Her family released a brief statement on Wednesday evening, saying “It is with great sadness that we announce the passing of our beloved Sinead. Her family and friends are devastated and have requested privacy at this very difficult time.”

It comes only 18 months after her 17-year-old son died by suicide.

Along with a groundbreaking music career and raw voice of “cracked stone,” as said by musician Alison Moyet, Sinead O’Connor is remembered for her profound social and cultural impact. Refusing for her career to be bound to the desired sexualised femininity, she first shaved her head at age 20. The shorn, shadowed skull became an emblem of 90s rebellion, and a punchy expression of the fierceness she emanated. A perpetual pot stirrer, in 1992 she famously ripped up a photo of Pope John Paul II on Saturday Night Live in protest against child sexual abuse in the Catholic church. NBC was consequently hit with 4,400 complaint calls.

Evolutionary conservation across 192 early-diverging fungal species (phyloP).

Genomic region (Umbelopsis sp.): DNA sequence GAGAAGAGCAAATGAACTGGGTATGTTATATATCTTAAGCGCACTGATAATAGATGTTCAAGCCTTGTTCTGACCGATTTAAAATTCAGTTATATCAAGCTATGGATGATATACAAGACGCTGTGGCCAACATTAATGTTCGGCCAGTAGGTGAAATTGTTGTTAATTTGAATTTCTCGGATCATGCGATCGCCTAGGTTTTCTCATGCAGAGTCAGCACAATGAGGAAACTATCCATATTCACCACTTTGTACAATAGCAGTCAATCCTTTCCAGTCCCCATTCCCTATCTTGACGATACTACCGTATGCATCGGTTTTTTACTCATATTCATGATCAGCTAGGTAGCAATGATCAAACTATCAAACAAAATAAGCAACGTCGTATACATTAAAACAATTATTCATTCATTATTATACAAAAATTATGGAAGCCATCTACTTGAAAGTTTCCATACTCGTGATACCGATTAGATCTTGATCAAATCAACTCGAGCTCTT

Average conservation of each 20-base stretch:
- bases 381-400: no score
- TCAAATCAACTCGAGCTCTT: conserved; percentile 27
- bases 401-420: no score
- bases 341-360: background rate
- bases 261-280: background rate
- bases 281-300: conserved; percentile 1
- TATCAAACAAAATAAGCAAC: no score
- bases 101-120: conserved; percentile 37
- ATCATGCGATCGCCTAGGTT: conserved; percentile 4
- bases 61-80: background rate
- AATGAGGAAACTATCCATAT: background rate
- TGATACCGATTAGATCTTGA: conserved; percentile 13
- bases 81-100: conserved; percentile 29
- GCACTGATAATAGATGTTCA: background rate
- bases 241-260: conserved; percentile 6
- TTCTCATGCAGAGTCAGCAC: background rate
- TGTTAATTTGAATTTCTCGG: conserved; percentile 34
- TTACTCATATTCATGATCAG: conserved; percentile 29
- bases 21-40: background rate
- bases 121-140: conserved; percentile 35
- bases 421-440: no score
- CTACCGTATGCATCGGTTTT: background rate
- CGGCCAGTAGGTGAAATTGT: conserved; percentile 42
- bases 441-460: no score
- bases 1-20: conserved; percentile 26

O’Connor’s  former manager, Fachtna Ó Ceallaigh, has said, “her willingness to speak what she believed to be the truth forged a new path for women in the music industry to be as close to their true selves as they could possibly be.”

More recently, Sinead O’Connor has openly expressed wrestling with her mental health, particularly following the passing of her son Shane who she described as “the love of my life, the lamp of my soul.”

Twitter gets rebranded to ‘X’

There will eventually come a day when there’s nothing to report in the world of Twitter and Elon Musk. But alas, today is not that day.

The latest, and probably craziest, move by Musk on the bird-based app is a total rebrand transforming Twitter to a new name – “X.” It’s the next step in Elon Musk’s master plan of creating a super-app akin to China’s WeChat.